BMW and GWM enter joint venture
GERMANY was last week proud to announce that BMW had signed a joint venture with Great Wall Motors.
If you thought it should be the newcomer Chinese car builder who must be proud to work with a 100-year old European vehicle builder, you’d be wrong. It’s all in the numbers. GWM owns four brands, namely Haval, Great Wall, WEY and Euler. In the 2016-17 fiscus, the company sold more than one million vehicles just in China.
BMW Group also owns four brands — BMW, Mini, Rolls-Royce and the BMW Motorrad motorbikes — and last year reported its best year yet, with 2 088 283 sales (3 362 of which were Rolls-Royces).
BMW sales went down in America, remained stable in Europe but grew by 15,1% in China, which is currently BMW’s largest market with 594 388 units sold in 2017.
This is not even a drop in the ocean in China, which now has over 772 million Internet users, according to CEO of the South
China Morning Post, Gary Lui. Lui said in a recent TED talk this is more people than the entire populations of the United States, Russia, Germany, the United Kingdom, France and Canada combined.
BMW have their sights on this vast number of up-and-coming middle-class buyers in a 50-50 joint venture with GWM, called “Spotlight Automotive”.
For Chinese buyers, the spotlight will certainly fall on value for money, as the premium prices BMW charges for its X-series cannot compete with the value offering of the Haval H-series of sport utility vehicles.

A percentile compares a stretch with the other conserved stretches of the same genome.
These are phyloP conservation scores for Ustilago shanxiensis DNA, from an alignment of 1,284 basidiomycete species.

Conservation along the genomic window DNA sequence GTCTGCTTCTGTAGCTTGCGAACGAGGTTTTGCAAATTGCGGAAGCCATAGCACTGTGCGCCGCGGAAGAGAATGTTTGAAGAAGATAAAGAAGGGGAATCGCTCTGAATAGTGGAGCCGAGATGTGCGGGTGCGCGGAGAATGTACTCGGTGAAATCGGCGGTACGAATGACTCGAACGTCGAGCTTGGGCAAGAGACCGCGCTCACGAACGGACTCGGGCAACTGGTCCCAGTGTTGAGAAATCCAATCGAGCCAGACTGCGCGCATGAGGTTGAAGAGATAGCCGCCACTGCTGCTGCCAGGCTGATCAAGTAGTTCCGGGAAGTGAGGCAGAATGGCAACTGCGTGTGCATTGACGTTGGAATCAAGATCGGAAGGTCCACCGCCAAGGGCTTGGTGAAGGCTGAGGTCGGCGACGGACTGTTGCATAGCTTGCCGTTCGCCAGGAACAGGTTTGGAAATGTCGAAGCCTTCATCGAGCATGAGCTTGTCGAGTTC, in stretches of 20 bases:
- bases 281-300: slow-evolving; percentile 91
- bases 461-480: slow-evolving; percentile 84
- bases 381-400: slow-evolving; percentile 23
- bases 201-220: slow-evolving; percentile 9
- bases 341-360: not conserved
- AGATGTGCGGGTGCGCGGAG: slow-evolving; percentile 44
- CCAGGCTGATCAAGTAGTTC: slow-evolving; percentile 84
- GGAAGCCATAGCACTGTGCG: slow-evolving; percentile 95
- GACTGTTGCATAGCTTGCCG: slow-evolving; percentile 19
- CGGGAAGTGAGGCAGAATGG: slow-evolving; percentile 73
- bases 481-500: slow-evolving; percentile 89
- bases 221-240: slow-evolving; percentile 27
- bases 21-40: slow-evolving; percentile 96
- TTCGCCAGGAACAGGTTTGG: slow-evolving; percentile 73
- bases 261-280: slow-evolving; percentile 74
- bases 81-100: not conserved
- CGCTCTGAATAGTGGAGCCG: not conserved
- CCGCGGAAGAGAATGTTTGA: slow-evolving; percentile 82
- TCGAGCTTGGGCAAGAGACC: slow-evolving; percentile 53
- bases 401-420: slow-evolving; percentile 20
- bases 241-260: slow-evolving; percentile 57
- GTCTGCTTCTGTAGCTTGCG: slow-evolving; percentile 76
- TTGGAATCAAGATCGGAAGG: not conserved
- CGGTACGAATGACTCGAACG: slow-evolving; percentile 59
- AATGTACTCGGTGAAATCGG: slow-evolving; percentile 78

The same applies in South Africa, where Haval dealers sell the H2, H3 and H6, three cars that can compete head-on with any brand from Germany and what they cannot match in reputation, they make up for in low prices, high quality finishing and excellent build quality.
Tyrone Alberts, Haval’s national sales manager, said in making the Haval range, GWM steered clear of the Chinese design-by-tracing paper phenomenon. Instead, the giant Chinese corporation headhunted top international people to design everything from the interior and incar technology to the gearboxes and engines. “The amount of money and skills being poured into this brand is simply phenomenal,” said Alberts.
For instance, Pierre Leclercq, previously design chief for BMW’s M division, was responsible for the design of current Havals, while Ramon Ginah, previously Alfa Romeo’s chief interior designer, is also on board.
Its Research and Development (R&D) facility in the city of Baoding, meanwhile, is a veritable mini-city itself, with around 10 000 employees, and an investment cost of some five billion Chinese yuan (around R10 billion). “Yet Haval’s price point remains incredibly competitive. Since launch pricing has stayed static bar on the H1 whose pricing was increased by a mere R5 000, and that now includes a three-year or 45 000 km service plan,” says Tyrone. “We want to show that we are here to build the brand and establish Haval as one of the leading SUV nameplates in SA in terms of both volume — and quality,” said Alberts.
Haval is next importing the H9, which will challenge Toyota Prado drivers to change their view on Chinese 4x4s.
Wheels took the Haval H6 over several hundred kilometres of Wild Coast dirt roads and apart from a slow puncture, could get neither squeak nor rattles from GWM’s premium brand.